Vocabulary

Dutch vocabulary is predominantly Germanic in origin, considerably more so than English. This is to a large part due to the heavy influence of Norman on English, and to Dutch patterns of word formation, such as the tendency to form long and sometimes very complicated compound nouns, being more similar to those of German and the Scandinavian languages. The Dutch vocabulary is one of the richest in the world and comprises at least 268,826 headwords.

Like English, Dutch includes words of Greek and Latin origin. Somewhat paradoxically, most loanwords from French have entered into Dutch vocabulary via the Netherlands and not via Belgium, in spite of the cultural and economic dominance exerted by French speakers in Belgium until the first half of the 20th century. This happened because the status French enjoyed as the language of refinement and high culture inspired the affluent upper and upper-middle classes in the Netherlands to adopt many French terms into the language. In Belgium no such phenomenon occurred, since members of the upper and upper-middle classes would have spoken French rather than Frenchify their Dutch. French terms heavily influenced Dutch dialects in Flanders, but Belgian speakers did (and do) tend to resist French loanwords when using standard Dutch. (This is similar to how English loanwords enter Metropolitan French much more readily than the more purist Canadian French, despite Canada being mostly English-speaking.) Nonetheless some French loanwords of relatively recent date have become accepted in standard Dutch, also in Belgium, albeit with a shift in meaning and not as straight synonyms for existing Dutch words. For example, "blesseren" (from French blesser, to injure) is almost exclusively used to refer to sports injuries, while in other contexts the standard Dutch verbs "kwetsen" and "verwonden" continue to be used.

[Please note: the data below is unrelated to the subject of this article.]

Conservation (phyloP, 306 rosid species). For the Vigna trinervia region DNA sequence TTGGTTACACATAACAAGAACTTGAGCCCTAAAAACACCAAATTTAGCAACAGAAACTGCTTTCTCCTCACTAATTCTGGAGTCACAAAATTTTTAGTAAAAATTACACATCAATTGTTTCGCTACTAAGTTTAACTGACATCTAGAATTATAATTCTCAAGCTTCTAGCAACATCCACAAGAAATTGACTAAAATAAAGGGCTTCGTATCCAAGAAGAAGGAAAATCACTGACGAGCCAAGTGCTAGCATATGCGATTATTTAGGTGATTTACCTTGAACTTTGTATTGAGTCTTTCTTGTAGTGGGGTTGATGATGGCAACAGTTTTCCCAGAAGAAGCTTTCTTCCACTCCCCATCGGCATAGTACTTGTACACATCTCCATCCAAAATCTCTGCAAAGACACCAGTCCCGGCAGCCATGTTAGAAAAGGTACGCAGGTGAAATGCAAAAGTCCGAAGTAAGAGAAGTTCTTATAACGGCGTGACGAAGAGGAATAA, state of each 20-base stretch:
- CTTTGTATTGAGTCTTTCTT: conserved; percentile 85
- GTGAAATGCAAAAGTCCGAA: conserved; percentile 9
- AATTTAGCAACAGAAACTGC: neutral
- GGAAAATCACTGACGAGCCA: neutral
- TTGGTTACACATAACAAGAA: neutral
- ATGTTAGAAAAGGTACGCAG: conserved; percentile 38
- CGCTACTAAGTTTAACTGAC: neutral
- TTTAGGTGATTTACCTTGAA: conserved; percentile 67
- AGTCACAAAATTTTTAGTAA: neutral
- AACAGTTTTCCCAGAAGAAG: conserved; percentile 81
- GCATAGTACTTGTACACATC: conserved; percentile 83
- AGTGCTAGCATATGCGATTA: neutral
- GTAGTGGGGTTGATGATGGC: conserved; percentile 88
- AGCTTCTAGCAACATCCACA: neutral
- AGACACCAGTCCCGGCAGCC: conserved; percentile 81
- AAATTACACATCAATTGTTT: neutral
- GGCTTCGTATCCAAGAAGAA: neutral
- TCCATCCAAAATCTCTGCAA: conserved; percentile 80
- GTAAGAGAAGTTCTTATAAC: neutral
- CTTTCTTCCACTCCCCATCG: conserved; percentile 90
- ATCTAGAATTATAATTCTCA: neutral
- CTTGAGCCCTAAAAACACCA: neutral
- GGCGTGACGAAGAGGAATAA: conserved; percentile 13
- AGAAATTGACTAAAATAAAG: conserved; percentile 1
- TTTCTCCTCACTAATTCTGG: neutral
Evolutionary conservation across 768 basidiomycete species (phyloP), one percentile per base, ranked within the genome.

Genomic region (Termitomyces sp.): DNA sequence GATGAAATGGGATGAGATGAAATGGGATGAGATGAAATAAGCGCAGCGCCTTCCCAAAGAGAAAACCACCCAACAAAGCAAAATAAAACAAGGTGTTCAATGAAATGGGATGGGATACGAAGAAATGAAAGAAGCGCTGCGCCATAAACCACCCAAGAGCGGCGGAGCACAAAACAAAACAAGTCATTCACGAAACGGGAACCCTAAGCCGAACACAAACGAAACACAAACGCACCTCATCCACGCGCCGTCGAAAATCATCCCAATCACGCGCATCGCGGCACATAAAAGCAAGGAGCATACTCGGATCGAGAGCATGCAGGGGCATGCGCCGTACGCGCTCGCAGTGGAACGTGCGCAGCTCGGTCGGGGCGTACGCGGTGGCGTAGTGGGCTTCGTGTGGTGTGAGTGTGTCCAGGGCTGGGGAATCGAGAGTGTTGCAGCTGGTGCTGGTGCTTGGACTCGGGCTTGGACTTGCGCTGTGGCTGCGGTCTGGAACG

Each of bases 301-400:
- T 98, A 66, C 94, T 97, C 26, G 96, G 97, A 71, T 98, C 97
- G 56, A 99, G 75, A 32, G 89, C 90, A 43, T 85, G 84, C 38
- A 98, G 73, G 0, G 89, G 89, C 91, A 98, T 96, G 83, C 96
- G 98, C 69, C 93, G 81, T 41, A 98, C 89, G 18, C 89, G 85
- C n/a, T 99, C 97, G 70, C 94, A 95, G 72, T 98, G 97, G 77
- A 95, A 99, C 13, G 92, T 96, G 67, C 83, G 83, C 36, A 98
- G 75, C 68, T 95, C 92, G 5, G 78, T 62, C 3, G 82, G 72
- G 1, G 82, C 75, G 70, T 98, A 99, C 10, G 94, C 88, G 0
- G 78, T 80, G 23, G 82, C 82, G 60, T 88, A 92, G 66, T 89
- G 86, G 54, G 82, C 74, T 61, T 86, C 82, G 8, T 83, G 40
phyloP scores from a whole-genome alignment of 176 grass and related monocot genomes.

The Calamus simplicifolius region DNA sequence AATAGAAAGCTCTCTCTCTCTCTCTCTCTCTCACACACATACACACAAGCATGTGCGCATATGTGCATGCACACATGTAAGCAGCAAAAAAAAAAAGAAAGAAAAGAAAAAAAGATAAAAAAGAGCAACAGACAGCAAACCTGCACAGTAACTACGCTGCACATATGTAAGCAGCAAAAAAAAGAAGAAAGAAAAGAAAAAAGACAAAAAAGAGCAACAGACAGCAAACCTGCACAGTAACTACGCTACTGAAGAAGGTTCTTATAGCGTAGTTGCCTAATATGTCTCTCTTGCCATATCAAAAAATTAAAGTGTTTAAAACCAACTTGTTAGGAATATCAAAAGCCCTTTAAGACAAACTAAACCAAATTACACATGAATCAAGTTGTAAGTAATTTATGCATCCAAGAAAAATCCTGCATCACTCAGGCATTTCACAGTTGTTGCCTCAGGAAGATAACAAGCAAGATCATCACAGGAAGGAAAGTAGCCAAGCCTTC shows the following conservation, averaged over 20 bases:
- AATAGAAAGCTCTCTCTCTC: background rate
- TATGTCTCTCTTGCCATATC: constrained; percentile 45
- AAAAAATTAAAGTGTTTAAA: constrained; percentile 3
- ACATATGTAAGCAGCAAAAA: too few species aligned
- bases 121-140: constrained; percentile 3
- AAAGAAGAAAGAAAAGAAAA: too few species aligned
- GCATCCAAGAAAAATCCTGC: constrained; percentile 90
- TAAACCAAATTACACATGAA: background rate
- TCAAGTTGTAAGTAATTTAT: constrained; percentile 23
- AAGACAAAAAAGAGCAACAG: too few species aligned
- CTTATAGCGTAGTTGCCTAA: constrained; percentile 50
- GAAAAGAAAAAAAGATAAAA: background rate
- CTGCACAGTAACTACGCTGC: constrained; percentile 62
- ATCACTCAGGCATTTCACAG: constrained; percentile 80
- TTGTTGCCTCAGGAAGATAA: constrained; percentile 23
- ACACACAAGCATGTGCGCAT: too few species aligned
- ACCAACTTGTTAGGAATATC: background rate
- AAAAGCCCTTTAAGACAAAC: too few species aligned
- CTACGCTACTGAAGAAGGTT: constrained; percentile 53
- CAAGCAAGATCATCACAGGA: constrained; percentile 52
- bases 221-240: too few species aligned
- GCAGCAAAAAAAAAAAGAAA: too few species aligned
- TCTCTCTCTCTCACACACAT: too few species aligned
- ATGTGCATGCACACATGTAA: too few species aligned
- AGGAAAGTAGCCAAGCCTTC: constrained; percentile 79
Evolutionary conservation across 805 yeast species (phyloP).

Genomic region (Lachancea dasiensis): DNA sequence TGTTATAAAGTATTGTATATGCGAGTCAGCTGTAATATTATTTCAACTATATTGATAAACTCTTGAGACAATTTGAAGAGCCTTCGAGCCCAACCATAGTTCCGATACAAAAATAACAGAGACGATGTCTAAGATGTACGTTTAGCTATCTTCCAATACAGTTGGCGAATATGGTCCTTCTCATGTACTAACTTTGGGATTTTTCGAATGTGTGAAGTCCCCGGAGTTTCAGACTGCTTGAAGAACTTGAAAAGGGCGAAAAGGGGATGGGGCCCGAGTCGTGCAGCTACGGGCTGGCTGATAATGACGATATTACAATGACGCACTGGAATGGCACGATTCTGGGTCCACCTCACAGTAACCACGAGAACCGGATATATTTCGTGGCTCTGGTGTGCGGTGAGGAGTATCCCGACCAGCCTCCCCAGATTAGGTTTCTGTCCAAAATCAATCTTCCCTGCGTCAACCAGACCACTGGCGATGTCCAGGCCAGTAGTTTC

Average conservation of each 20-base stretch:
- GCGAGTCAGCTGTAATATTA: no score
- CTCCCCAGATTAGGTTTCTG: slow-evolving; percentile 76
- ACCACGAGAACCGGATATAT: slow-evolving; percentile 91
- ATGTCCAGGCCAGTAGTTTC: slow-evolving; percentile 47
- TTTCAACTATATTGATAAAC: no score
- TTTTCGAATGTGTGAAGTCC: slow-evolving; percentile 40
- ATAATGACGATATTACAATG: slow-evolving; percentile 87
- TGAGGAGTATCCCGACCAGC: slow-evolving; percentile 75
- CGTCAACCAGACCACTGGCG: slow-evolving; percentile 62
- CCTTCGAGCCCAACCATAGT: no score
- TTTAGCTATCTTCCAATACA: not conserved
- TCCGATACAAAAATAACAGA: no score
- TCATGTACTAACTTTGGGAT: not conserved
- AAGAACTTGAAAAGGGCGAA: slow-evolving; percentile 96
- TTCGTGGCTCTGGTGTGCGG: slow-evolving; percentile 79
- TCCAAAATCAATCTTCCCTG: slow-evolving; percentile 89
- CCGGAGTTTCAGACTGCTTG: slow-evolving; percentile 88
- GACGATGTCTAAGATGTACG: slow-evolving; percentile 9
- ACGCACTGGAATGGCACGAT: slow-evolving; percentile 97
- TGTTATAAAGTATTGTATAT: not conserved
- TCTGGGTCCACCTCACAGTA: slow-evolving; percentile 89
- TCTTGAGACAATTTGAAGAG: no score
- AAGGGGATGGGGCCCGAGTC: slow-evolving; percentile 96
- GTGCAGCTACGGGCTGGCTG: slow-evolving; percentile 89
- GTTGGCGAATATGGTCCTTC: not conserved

Especially on the streets and in many professions, there is a steady increase of English loanwords, rather often pronounced or applied in a different way (see Dutch pseudo-anglicisms). The influx of English words is maintained by the dominance of English in the mass media and on the Internet. Unlike some other languages, Dutch adopts these new English terms with little or no resistance. Efforts to develop Dutch alternatives for English loanwords have extremely little success and indeed are often met with derision.

Writing system